The games were neat, though our son was not too excited to play with many (other than those with water for him to play in).  Later we found out it was because he had a cold, which wiped him out for the weekend and yesterday.  Still, he enjoyed himself, and didn't have a melt down.  There were plenty of games, a couple of them were even duplicated to allow for shorter lines. 

Lunch was provided, though I don't think there was enough seating space for all.  We had hot dogs, chips, water, gummi fruit for our son, and cupcakes for dessert.  The food was complimentary for those who registered early. 

The staff were excellent, particularly since at least one time they were sent out to find a child that had run off.  I assume the child was found (I didn't hear anything on the news that night), and they were quick and willing to respond.  They were also representing several organizations, each sponsoring an activity.  I was amazed, and even touched by the number of organizations that were present at the Carnival.  It's nice to know so many other people feel compassion for those who are inherently different by birth. 

The day was a great day, until we went to the doctor's office with our sons, both of which had a cold.  Jonathan was winding down that night from all the fun and excitement, and as such would run around the lobby.  The only other people there gave cold, withering looks, and the older woman turned to her granddaughter and said we needed to "control our son".  I had even explained that he had autism, but it didn't seem to phase her.  So the day progressed from the best experience for my son, to one that left me fuming.  Oh well, perhaps one day I'll learn to let those comments go. 

At any rate, for those who live in the area of Salt Lake City, I would highly recommend attending the Autumn Autism Carnival.  The information provided is very helpful, and the experience is definitely positive.  It's great to meet other families with similar experiences, and similar concerns in a non-threatening environment. 

September 17, 2009

Healthcare Debate: Trying To Get Answers, And Getting Some Without Partisan Garbage

In the United States, the Healthcare debate is bordering saturation, as everyone seems to have an opinion on any one of the 2,000 plus Healthcare bills currently submitted to both Houses by both political parties.  As such, it's very difficult to get a non-partisan view of what Congress is currently trying to get passed, and what the Law will say.  Everyone has their opinions, with wild accusations from both sides being fired at will.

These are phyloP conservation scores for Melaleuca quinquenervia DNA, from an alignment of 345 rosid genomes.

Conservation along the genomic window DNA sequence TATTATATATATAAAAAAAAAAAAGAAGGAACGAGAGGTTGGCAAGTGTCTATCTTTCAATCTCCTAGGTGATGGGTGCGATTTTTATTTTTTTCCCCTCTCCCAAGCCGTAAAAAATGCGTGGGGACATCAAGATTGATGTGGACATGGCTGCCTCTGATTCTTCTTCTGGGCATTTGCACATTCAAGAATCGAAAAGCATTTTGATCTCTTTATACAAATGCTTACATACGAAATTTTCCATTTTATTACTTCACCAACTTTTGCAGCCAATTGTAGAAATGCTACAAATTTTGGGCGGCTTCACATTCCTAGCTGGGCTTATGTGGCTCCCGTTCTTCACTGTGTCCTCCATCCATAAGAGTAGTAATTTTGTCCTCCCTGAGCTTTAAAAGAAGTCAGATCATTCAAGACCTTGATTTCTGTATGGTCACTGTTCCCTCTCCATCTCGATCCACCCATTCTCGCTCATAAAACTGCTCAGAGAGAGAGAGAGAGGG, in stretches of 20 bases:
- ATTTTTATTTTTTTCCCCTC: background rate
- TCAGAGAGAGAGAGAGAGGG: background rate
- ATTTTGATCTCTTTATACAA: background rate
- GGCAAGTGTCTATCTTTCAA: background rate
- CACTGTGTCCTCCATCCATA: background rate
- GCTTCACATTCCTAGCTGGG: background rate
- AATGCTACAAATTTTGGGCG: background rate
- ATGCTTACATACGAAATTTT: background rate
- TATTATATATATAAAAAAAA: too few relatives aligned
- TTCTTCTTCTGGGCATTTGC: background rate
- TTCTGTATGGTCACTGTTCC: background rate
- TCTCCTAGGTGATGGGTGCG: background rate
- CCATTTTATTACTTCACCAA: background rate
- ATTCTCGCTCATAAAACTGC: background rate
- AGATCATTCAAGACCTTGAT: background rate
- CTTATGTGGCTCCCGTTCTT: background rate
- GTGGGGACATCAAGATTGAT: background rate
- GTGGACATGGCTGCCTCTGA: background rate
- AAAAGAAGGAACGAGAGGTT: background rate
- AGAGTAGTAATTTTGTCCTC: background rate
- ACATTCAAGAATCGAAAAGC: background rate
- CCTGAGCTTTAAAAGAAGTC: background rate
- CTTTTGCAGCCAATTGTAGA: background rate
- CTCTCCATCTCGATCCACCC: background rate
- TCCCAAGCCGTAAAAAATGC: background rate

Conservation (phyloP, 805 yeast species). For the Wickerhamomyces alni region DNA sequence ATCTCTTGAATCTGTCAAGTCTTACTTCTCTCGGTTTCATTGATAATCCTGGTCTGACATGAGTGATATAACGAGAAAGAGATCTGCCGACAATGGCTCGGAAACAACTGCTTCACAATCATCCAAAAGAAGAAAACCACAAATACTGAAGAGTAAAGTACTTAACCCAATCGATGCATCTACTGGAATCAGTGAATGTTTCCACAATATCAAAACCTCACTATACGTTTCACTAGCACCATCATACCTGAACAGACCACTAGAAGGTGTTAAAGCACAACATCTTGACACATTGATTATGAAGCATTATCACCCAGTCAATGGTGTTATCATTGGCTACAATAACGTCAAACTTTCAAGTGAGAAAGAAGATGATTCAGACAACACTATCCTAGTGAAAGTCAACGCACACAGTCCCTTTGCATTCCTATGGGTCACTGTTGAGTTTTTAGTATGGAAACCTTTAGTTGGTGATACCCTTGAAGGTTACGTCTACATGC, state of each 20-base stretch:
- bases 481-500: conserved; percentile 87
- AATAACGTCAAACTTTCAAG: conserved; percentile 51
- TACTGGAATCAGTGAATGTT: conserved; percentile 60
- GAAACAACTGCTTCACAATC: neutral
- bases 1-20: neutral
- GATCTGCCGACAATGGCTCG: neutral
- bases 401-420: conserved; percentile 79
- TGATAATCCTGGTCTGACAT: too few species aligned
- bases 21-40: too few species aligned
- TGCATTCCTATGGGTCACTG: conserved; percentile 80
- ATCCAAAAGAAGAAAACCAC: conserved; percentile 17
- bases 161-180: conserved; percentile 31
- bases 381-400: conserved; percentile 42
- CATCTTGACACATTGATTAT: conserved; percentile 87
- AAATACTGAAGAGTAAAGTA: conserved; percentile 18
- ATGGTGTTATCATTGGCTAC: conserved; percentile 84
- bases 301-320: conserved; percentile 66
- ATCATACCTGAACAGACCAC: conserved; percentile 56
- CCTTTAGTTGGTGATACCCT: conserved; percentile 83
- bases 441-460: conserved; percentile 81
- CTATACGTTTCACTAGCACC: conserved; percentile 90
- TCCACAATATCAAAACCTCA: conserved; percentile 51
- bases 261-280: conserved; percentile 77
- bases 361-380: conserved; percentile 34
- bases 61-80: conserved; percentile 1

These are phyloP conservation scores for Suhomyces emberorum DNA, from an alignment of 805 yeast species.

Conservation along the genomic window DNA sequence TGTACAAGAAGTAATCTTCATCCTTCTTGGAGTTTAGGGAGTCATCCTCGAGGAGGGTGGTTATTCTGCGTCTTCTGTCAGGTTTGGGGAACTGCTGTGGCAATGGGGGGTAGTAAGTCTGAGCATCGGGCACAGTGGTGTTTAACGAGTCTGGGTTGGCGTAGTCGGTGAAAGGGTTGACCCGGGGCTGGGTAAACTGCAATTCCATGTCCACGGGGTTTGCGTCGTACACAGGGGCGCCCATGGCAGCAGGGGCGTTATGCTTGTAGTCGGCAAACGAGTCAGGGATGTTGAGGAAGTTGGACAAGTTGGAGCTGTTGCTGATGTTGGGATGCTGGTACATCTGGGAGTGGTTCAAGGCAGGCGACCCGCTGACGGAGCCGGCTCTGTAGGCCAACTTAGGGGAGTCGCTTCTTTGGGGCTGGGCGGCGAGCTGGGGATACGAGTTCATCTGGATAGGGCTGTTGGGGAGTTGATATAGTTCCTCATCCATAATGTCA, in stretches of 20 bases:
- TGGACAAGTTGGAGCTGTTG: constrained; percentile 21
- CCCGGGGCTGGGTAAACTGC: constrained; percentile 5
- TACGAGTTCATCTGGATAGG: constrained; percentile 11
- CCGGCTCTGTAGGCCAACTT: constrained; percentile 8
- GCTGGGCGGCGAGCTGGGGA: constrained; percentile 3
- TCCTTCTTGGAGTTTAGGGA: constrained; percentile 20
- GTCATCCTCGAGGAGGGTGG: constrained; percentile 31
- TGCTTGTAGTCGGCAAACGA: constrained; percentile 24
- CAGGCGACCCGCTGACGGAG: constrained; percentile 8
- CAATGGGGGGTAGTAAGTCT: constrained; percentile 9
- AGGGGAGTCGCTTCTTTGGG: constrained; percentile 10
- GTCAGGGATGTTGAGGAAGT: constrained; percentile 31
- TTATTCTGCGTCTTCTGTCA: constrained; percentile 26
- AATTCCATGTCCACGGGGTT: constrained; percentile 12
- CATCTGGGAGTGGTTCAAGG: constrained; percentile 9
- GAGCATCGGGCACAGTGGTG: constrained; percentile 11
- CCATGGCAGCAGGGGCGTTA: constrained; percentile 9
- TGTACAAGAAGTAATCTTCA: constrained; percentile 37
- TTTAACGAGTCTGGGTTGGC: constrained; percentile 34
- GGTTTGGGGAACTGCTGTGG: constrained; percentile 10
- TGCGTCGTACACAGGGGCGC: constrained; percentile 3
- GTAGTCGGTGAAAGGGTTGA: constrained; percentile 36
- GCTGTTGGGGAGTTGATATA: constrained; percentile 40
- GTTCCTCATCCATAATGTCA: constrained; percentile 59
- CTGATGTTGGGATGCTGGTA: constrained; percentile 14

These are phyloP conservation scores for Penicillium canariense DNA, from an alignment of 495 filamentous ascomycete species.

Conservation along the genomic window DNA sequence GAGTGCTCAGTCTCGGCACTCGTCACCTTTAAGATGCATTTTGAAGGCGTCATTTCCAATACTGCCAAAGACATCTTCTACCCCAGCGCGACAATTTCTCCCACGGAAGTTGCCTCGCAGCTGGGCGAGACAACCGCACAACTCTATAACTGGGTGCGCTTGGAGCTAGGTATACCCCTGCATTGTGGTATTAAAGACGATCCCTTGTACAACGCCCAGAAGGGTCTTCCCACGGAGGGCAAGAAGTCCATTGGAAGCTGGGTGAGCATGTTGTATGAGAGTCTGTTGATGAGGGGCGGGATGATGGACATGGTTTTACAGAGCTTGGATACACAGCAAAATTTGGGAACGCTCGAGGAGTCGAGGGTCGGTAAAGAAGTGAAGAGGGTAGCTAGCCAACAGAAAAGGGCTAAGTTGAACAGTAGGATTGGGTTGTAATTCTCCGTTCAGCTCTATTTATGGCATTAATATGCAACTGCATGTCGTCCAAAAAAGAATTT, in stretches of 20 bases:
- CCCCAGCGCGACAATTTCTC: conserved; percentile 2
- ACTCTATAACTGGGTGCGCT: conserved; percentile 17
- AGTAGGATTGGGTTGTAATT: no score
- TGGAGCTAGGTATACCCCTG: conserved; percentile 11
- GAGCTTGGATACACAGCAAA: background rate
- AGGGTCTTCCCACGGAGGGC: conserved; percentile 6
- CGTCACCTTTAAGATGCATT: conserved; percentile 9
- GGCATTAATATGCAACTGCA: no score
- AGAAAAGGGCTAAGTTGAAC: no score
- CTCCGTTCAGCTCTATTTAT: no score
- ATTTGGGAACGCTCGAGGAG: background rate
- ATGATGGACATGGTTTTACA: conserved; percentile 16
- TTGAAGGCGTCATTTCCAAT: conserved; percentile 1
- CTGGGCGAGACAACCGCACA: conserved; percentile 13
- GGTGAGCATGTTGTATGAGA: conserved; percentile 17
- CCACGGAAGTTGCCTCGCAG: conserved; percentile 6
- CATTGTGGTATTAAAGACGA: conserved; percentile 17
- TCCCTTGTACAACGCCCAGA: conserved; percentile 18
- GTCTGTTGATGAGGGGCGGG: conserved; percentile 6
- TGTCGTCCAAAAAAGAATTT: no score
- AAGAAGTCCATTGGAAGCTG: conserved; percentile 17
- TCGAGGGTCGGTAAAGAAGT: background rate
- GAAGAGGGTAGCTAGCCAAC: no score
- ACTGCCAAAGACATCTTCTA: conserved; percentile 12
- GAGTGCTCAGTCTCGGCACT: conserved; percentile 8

Because of this, it's difficult for anyone to have a balanced view of the debate, as the facts seem to be difficult to come by.  So I thought I would take what I deem the responsible approach:  read the healthcare bills myself.  Unfortunately, there are literally over 2,000 submitted, and I don't have the free time available to read them all.  Instead, I thought I would read the legislation the President has been touting as "The Bill" or "The Bills" on Congress, or the legislation he is supporting.  Unfortunately, I couldn't find a single reference to a bill by the President or member's of Congress.  Perhaps I was looking in the wrong places (I found I was in the end), but I just couldn't find them. 

So, I thought I would get the information directly from the source:  The President.  Three weeks ago, I emailed the President's office, addressing an Aide, because I don't have any misconceptions that the President would have the time to read my email personally, and asked three questions:

  • Which bill does the President support, so I could read it myself?
  • If the bill is not crafted, can I get a draft version?
  • Why has the President not kept his campaign promise made on Aug. 21, 2008, at a town hall in Chester, VA, to hold televised negotiations for Healthcare?

I had figured, as the President seemed intent on clarifying the wording of his Healthcare Reform initiative as represented by Congress and clearing up any misunderstandings, he and his office would be willing to at least point Americans to read the legislation.  It made sense to me, at least. 

I didn't get a response right away, but that is to be expected, as I'm sure his aides and interns have a lot of email to go through.  So a week later I emailed Senator Orrin Hatch and Representative Jason Chaffetz, my representatives, and asked them the same questions. 

It has now been three weeks from the date of emailing the President, and two from emailing my representatives.  To this date, I received two responses:  one from the Office of the President, and one from Senator Orrin Hatch.  I have yet to receive a response from my congressman. 

The Office of the President, instead of sending my any answers, replied with a mass email asking me to post videos for Vice President Biden supporting healthcare reform.  As my questions were related to getting information to decide on whether or not I supported the healthcare reform as currently proposed, I was a little shocked and concerned, but not surprised.  The exact same thing happened to me when I emailed then Candidate Obama with a question:  I instead received invitations to join rallies to support the candidate, when I was as yet undecided.